Thoughtful, balanced habits are essential for anyone seeking to live a long, healthy life. And if you have diabetes, that means it's even more vital that you take active measures to care for your wellbeing – with some extra love and attention given to protecting your mouth from gum disease. But did you know that conversely, if you don't have diabetes, gum disease can raise your blood sugar and increase your risk of contracting diabetes, too? If you want to learn more about the link between these conditions and you're looking for tips on proper oral care, we'll give you some facts and advice that will help you maintain a healthy smile.
Does Diabetes Cause Gum Disease? Or Does Gum Disease Cause Diabetes?
There are various types of diabetes, but they all have one thing in common. They all increase the risk of having too much sugar in your bloodstream. And that can lead to serious health problems.
The 2020 National Diabetes Statistics Report says that about 34.2 million people in the US have diabetes. That's 10.5 percent of the population. And more than 1/5 of adults with diabetes don't know they have it.
Gum disease is a bacterial infection that causes inflammation of your gums. If untreated, the condition can affect the tissue and bone that support your teeth, causing them to loosen or even fall out.
If you have diabetes, you have a higher risk of developing gum disease because:
- Diabetes weakens white blood cells.
These tiny cells are your body's best defense against infections in your mouth.
- Diabetes causes dry mouth.
Saliva is essential for washing away food particles, bacteria and neutralizing tooth-decaying acids.
- Diabetes causes blood vessels to thicken.
Blood vessels are responsible for carrying nutrients to tissues in your body and your mouth. The thickening of the vessels slows this process.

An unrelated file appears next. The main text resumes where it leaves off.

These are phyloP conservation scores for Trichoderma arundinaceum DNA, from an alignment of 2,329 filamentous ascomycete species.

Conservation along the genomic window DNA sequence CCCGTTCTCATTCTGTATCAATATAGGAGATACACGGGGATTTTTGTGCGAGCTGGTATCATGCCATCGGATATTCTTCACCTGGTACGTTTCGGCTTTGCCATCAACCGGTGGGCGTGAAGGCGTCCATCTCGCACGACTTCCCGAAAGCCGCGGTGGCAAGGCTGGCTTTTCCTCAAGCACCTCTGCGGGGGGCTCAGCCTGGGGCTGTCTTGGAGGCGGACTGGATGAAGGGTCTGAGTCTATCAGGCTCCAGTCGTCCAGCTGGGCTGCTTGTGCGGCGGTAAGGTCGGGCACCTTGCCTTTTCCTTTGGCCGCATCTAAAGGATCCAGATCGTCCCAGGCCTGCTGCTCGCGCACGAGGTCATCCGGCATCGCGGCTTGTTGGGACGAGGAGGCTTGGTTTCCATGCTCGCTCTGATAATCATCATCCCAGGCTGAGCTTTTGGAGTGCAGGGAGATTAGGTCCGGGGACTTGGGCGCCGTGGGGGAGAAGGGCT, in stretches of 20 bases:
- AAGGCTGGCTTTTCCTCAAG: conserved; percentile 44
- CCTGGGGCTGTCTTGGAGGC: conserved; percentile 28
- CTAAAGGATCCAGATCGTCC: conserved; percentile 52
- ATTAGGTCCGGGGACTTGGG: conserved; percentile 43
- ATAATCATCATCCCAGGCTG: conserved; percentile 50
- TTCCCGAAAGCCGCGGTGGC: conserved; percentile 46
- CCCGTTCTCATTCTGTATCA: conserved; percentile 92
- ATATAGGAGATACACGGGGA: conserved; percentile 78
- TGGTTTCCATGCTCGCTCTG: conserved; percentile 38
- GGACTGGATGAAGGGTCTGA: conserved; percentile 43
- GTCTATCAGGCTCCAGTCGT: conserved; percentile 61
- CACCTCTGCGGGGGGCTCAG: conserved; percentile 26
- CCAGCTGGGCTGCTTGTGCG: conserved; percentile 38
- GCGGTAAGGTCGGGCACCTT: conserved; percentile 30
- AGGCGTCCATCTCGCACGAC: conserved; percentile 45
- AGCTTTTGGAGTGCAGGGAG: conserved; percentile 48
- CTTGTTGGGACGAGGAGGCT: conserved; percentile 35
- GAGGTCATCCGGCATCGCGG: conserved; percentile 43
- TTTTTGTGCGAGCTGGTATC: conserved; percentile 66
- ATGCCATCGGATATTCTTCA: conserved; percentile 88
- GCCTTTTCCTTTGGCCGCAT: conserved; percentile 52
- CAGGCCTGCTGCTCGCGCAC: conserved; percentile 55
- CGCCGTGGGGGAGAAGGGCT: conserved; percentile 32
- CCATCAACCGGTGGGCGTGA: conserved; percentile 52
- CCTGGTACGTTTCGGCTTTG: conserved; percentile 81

According to the Cleveland Clinic, if you have diabetes and smoke, you are up to 20 times more likely than non-smokers to develop periodontal disease. Quitting is the only way to lessen that risk.
Thankfully, if you work to control your blood sugar levels and practice good oral hygiene, you can protect against these oral health problems.
Gum disease may raise your blood sugar levels and may increase your risk of contracting diabetes. And if you already have diabetes, the increase in glucose that comes with gum disease could make your condition harder to control. While each of these conditions may exacerbate the risks of the other, there's still a lot that you can do to prevent and manage both diabetes and gum disease.
Whether or not you have diabetes, it's essential that you practice good oral hygiene, eat a healthy diet, and stay active to maintain a healthy lifestyle. Be sure to brush at least twice a day, and don't forget to brush your tongue. Consider using helpful products like an antimicrobial mouthrinse and tongue scrapers. And be sure to see your dental professional for regular appointments – not only to keep your teeth pearly white but to check on the health of your gums, too.
Talk to your doctor and your dental professional about recommendations for a nutritious diet that includes fresh veggies and whole grains. By nourishing your teeth and gums and controlling your blood sugar levels, you'll be better able to manage the risks associated with both conditions.
And remember, when you take care of your health and oral hygiene, you can take on anything.
This article is intended to promote understanding of and knowledge about general oral health topics. It is not intended to be a substitute for professional advice, diagnosis or treatment. Always seek the advice of your dentist or other qualified healthcare provider with any questions you may have regarding a medical condition or treatment.